Table of Contents

How to Build Docker Image: Ultimate Beginners Guide

How to Build Docker Image

I am writing this guide on how to build docker image to create a Docker image from scratch and show you how to deploy and run your application as a Docker container using a Docker file.

For beginners, it is important to understand what Docker is and why it’s so essential in today’s development world.

Docker is a powerful tool that simplifies the way we package, deploy, and run applications within lightweight containers. Let me tell you why GSTs.s

The idea of packaging applications in containers is something that has traditionally been going on. But Docker has made it incredibly user-friendly for beginners

Many organizations are using Docker in their projects, and you must know about this so that you will be able to work in the organization that you are rooting for.

In this post, I will talk about the knowledge and skills to build a docker image from a docker file like a pro. You’ll learn how to write a Dockerfile and publish Docker images with confidence.

Let’s not waste any more time and dive into the guide ASAP!!!

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What is Dockerfile in Docker?

Wondering what the Docker file is? The Dockerfile in Docker is the fundamental element for creating an image. It is like a simple text recipe that tells Docker how to build a docker image.

Dockerfile in Docker

It’s just a plain text file containing a set of instructions and their associated arguments. When Docker reads this file, it automatically creates images based on the instructions you provide. 

I put the step-by-step instructions on the left side of a Dockerfile. These instructions tell Docker what to do, like installing software or setting up configurations.

On the right side, I get the arguments, which are the specific details or options I have provided for each instruction. It is like the software version or file paths.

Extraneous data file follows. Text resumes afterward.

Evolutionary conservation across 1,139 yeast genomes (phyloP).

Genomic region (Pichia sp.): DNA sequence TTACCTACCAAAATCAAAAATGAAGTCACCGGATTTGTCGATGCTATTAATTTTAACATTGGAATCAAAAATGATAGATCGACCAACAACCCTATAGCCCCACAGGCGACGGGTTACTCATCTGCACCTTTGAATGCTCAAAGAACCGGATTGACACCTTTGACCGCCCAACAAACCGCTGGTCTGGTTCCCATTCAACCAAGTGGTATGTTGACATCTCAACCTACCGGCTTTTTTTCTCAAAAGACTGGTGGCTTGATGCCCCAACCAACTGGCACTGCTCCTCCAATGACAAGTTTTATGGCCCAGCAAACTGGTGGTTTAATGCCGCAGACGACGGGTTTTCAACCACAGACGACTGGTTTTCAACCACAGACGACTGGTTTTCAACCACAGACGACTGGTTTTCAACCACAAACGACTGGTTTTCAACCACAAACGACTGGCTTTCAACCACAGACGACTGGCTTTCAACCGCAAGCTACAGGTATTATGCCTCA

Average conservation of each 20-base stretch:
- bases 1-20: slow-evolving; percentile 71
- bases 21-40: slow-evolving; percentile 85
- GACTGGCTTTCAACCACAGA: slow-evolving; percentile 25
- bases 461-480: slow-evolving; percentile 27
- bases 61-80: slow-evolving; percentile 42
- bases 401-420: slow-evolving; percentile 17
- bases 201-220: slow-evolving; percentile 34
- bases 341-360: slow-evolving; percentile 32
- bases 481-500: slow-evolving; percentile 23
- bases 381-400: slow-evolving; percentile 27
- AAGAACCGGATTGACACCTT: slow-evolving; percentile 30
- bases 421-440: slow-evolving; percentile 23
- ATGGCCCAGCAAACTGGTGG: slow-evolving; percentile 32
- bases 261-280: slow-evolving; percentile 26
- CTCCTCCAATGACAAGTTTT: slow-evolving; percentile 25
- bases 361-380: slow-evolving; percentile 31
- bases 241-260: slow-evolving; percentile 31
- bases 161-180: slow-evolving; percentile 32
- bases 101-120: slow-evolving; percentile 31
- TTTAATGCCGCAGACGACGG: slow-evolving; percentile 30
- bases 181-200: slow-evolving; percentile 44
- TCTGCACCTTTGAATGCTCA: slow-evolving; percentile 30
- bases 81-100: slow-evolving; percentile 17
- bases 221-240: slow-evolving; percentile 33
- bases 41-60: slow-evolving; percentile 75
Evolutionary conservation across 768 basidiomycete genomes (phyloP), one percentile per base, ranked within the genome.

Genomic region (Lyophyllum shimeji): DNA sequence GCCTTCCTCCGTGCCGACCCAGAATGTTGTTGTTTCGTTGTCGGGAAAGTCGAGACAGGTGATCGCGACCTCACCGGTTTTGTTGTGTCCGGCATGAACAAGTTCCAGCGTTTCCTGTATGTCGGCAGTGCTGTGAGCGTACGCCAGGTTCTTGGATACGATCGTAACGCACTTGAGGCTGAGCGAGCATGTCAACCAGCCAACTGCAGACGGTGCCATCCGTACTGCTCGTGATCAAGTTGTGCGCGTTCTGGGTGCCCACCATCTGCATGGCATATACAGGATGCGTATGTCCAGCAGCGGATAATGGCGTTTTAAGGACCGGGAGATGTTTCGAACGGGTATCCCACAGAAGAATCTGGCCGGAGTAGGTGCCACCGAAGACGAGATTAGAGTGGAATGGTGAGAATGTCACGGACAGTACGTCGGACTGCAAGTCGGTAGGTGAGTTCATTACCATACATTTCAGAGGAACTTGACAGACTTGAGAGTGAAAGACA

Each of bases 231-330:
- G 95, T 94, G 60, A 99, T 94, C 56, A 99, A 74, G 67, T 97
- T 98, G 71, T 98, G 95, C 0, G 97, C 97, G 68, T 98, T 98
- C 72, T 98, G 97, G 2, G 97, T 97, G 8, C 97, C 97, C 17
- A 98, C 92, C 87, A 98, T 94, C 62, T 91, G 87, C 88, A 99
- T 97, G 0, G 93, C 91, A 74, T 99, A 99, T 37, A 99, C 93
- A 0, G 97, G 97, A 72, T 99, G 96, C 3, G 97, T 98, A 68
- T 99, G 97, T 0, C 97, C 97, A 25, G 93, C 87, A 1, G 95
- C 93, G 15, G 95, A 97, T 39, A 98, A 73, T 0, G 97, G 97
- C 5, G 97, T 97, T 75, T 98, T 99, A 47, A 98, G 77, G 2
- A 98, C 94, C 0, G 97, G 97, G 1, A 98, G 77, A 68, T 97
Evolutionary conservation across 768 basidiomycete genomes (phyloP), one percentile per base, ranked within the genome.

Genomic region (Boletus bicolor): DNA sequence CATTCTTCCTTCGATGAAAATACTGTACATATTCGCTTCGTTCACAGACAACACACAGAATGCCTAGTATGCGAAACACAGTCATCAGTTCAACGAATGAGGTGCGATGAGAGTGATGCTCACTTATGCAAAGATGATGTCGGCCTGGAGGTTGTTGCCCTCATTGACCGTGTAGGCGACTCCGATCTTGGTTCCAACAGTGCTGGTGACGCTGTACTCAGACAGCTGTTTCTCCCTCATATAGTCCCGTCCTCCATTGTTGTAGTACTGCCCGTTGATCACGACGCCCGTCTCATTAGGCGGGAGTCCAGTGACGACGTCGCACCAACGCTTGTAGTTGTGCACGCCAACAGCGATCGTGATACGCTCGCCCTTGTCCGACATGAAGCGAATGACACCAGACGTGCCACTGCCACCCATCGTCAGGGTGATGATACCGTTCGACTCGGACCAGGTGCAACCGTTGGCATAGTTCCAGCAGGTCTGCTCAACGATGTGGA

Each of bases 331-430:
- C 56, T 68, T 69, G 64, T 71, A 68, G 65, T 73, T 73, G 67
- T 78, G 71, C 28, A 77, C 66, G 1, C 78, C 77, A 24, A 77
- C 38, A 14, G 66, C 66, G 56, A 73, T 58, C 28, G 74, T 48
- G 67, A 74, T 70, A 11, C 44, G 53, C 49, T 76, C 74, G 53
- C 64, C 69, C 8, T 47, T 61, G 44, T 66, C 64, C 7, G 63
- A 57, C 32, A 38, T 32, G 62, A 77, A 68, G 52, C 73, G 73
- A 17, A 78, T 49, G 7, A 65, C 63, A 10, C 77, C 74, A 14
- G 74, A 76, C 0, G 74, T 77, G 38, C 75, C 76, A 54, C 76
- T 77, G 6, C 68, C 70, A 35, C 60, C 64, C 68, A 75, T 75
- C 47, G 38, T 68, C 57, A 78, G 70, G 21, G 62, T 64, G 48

One thing to keep in mind is that the filename of this text file must be “Dockerfile,” and it shouldn’t have any file extensions

A Dockerfile is your recipe for building a Docker image. It’s where I specify all the necessary ingredients and steps to create a docker image that suits my needs.

If your Dockerfile is well-crafted, you can automate the image creation process and ensure that your application runs smoothly within a Docker container.

Also, because container systems like Kubernetes are always changing, it’s important to address the “How do I set up monitoring in Kubernetes“. This helps you keep track of how well your applications are doing and fix any problems that come up.

Below, I am mentioning some of the most important Dockerfile instructions along with their explanations:


I started building my Docker image by choosing a base image from a collection of pre-made images. 

Think of it as picking a foundation for a new house.


I can make changes to my image by giving it a to-do list of commands. 

These commands will be carried out as I build the image. 

It’s like adding ingredients to a recipe.


I can set up special notes (environment variables) that stick around inside my image.